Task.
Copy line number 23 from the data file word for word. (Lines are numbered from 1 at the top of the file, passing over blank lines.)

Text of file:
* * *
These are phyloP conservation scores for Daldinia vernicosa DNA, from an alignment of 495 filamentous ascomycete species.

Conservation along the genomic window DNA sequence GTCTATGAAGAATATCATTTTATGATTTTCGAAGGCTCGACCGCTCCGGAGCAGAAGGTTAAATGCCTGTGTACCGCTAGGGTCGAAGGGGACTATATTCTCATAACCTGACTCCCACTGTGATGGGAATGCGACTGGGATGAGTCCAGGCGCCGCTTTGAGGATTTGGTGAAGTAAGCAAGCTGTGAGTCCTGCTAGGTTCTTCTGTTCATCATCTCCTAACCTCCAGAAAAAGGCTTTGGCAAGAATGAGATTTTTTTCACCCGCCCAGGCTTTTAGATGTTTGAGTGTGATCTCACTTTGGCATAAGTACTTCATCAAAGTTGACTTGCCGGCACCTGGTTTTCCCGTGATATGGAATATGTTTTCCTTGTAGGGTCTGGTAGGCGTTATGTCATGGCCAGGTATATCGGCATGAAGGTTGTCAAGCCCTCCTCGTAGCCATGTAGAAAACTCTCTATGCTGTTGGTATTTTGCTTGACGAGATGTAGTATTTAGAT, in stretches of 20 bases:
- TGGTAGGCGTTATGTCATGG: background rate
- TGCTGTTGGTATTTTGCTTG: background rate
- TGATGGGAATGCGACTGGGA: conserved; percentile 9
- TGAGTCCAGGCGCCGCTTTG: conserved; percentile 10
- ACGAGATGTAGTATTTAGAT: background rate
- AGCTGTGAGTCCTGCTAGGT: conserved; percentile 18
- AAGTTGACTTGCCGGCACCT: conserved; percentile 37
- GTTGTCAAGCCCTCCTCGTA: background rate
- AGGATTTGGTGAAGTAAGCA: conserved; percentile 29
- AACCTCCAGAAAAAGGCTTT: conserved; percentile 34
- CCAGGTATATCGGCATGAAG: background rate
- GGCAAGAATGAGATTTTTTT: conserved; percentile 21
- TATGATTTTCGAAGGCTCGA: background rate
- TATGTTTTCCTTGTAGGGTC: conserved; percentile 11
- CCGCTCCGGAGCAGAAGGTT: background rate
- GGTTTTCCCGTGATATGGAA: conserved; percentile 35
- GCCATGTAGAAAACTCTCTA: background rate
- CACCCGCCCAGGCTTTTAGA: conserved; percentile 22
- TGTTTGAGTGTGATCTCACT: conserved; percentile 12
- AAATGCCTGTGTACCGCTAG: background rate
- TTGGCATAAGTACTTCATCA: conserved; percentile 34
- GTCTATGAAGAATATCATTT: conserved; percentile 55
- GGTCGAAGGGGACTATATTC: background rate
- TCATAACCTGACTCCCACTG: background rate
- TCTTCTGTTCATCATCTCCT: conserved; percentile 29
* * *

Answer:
- TTGGCATAAGTACTTCATCA: conserved; percentile 34